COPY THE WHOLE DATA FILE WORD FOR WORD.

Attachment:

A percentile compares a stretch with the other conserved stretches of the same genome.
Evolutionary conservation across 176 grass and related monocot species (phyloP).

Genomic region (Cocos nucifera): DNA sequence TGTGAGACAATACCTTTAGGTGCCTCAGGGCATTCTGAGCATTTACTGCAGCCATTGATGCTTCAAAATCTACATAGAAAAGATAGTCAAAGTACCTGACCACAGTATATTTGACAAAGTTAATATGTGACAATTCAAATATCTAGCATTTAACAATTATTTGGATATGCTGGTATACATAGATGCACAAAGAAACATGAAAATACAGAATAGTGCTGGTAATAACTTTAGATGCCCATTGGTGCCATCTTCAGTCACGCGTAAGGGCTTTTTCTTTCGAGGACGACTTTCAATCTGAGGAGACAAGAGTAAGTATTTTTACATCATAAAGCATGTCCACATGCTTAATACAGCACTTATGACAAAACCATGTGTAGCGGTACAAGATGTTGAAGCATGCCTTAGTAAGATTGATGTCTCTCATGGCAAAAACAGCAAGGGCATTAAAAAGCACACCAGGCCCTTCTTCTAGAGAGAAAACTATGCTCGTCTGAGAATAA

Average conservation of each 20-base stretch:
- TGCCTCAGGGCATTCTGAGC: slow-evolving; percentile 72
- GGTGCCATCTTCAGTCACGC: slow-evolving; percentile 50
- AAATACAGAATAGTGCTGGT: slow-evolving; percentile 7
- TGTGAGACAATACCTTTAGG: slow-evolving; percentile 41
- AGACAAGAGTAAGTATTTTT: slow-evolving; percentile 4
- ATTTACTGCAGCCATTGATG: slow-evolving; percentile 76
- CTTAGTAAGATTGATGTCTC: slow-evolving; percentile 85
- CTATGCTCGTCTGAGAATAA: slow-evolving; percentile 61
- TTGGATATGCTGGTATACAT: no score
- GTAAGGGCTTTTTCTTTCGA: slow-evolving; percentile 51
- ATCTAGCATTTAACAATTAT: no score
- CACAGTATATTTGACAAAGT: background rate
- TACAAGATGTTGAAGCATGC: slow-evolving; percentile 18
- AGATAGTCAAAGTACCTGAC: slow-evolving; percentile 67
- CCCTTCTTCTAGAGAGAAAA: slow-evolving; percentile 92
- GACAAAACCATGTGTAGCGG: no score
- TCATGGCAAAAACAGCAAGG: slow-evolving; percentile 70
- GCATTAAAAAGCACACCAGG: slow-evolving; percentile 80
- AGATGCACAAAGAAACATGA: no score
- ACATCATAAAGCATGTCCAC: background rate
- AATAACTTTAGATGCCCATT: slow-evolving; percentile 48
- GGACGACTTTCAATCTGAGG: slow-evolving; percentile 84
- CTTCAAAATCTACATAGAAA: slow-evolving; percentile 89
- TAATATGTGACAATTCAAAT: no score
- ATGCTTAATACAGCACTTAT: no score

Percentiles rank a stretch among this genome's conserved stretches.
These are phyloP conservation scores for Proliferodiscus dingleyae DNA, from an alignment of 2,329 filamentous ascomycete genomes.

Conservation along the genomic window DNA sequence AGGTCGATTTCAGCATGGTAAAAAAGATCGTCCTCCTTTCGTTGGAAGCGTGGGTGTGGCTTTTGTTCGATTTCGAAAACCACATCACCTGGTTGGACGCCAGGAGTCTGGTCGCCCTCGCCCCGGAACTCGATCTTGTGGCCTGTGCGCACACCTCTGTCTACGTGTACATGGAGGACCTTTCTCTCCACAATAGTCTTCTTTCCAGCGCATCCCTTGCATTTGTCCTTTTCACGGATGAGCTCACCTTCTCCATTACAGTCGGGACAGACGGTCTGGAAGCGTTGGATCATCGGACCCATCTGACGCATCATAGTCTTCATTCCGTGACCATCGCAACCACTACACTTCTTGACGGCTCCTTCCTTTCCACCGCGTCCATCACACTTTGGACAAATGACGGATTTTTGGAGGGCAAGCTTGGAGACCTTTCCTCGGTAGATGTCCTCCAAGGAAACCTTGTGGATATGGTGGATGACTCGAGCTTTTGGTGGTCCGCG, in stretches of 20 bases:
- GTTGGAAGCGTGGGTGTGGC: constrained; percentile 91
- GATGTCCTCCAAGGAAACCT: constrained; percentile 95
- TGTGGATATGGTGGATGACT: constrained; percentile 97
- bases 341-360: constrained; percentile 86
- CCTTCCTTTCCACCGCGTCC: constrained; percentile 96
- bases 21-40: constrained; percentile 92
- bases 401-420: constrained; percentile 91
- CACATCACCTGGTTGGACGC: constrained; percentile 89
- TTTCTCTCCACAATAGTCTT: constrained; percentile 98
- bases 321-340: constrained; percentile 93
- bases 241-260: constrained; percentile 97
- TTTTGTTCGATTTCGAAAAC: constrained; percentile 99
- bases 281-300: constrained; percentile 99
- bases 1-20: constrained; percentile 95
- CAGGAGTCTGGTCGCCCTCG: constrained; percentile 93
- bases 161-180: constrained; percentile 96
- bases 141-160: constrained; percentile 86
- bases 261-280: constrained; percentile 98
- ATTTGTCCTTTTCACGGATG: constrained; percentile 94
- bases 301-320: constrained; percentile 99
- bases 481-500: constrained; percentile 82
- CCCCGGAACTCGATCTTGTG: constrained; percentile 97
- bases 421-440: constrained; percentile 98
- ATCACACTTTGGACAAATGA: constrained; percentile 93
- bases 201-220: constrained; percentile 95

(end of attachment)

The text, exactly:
A percentile compares a stretch with the other conserved stretches of the same genome.
Evolutionary conservation across 176 grass and related monocot species (phyloP).

Genomic region (Cocos nucifera): DNA sequence TGTGAGACAATACCTTTAGGTGCCTCAGGGCATTCTGAGCATTTACTGCAGCCATTGATGCTTCAAAATCTACATAGAAAAGATAGTCAAAGTACCTGACCACAGTATATTTGACAAAGTTAATATGTGACAATTCAAATATCTAGCATTTAACAATTATTTGGATATGCTGGTATACATAGATGCACAAAGAAACATGAAAATACAGAATAGTGCTGGTAATAACTTTAGATGCCCATTGGTGCCATCTTCAGTCACGCGTAAGGGCTTTTTCTTTCGAGGACGACTTTCAATCTGAGGAGACAAGAGTAAGTATTTTTACATCATAAAGCATGTCCACATGCTTAATACAGCACTTATGACAAAACCATGTGTAGCGGTACAAGATGTTGAAGCATGCCTTAGTAAGATTGATGTCTCTCATGGCAAAAACAGCAAGGGCATTAAAAAGCACACCAGGCCCTTCTTCTAGAGAGAAAACTATGCTCGTCTGAGAATAA

Average conservation of each 20-base stretch:
- TGCCTCAGGGCATTCTGAGC: slow-evolving; percentile 72
- GGTGCCATCTTCAGTCACGC: slow-evolving; percentile 50
- AAATACAGAATAGTGCTGGT: slow-evolving; percentile 7
- TGTGAGACAATACCTTTAGG: slow-evolving; percentile 41
- AGACAAGAGTAAGTATTTTT: slow-evolving; percentile 4
- ATTTACTGCAGCCATTGATG: slow-evolving; percentile 76
- CTTAGTAAGATTGATGTCTC: slow-evolving; percentile 85
- CTATGCTCGTCTGAGAATAA: slow-evolving; percentile 61
- TTGGATATGCTGGTATACAT: no score
- GTAAGGGCTTTTTCTTTCGA: slow-evolving; percentile 51
- ATCTAGCATTTAACAATTAT: no score
- CACAGTATATTTGACAAAGT: background rate
- TACAAGATGTTGAAGCATGC: slow-evolving; percentile 18
- AGATAGTCAAAGTACCTGAC: slow-evolving; percentile 67
- CCCTTCTTCTAGAGAGAAAA: slow-evolving; percentile 92
- GACAAAACCATGTGTAGCGG: no score
- TCATGGCAAAAACAGCAAGG: slow-evolving; percentile 70
- GCATTAAAAAGCACACCAGG: slow-evolving; percentile 80
- AGATGCACAAAGAAACATGA: no score
- ACATCATAAAGCATGTCCAC: background rate
- AATAACTTTAGATGCCCATT: slow-evolving; percentile 48
- GGACGACTTTCAATCTGAGG: slow-evolving; percentile 84
- CTTCAAAATCTACATAGAAA: slow-evolving; percentile 89
- TAATATGTGACAATTCAAAT: no score
- ATGCTTAATACAGCACTTAT: no score

Percentiles rank a stretch among this genome's conserved stretches.
These are phyloP conservation scores for Proliferodiscus dingleyae DNA, from an alignment of 2,329 filamentous ascomycete genomes.

Conservation along the genomic window DNA sequence AGGTCGATTTCAGCATGGTAAAAAAGATCGTCCTCCTTTCGTTGGAAGCGTGGGTGTGGCTTTTGTTCGATTTCGAAAACCACATCACCTGGTTGGACGCCAGGAGTCTGGTCGCCCTCGCCCCGGAACTCGATCTTGTGGCCTGTGCGCACACCTCTGTCTACGTGTACATGGAGGACCTTTCTCTCCACAATAGTCTTCTTTCCAGCGCATCCCTTGCATTTGTCCTTTTCACGGATGAGCTCACCTTCTCCATTACAGTCGGGACAGACGGTCTGGAAGCGTTGGATCATCGGACCCATCTGACGCATCATAGTCTTCATTCCGTGACCATCGCAACCACTACACTTCTTGACGGCTCCTTCCTTTCCACCGCGTCCATCACACTTTGGACAAATGACGGATTTTTGGAGGGCAAGCTTGGAGACCTTTCCTCGGTAGATGTCCTCCAAGGAAACCTTGTGGATATGGTGGATGACTCGAGCTTTTGGTGGTCCGCG, in stretches of 20 bases:
- GTTGGAAGCGTGGGTGTGGC: constrained; percentile 91
- GATGTCCTCCAAGGAAACCT: constrained; percentile 95
- TGTGGATATGGTGGATGACT: constrained; percentile 97
- bases 341-360: constrained; percentile 86
- CCTTCCTTTCCACCGCGTCC: constrained; percentile 96
- bases 21-40: constrained; percentile 92
- bases 401-420: constrained; percentile 91
- CACATCACCTGGTTGGACGC: constrained; percentile 89
- TTTCTCTCCACAATAGTCTT: constrained; percentile 98
- bases 321-340: constrained; percentile 93
- bases 241-260: constrained; percentile 97
- TTTTGTTCGATTTCGAAAAC: constrained; percentile 99
- bases 281-300: constrained; percentile 99
- bases 1-20: constrained; percentile 95
- CAGGAGTCTGGTCGCCCTCG: constrained; percentile 93
- bases 161-180: constrained; percentile 96
- bases 141-160: constrained; percentile 86
- bases 261-280: constrained; percentile 98
- ATTTGTCCTTTTCACGGATG: constrained; percentile 94
- bases 301-320: constrained; percentile 99
- bases 481-500: constrained; percentile 82
- CCCCGGAACTCGATCTTGTG: constrained; percentile 97
- bases 421-440: constrained; percentile 98
- ATCACACTTTGGACAAATGA: constrained; percentile 93
- bases 201-220: constrained; percentile 95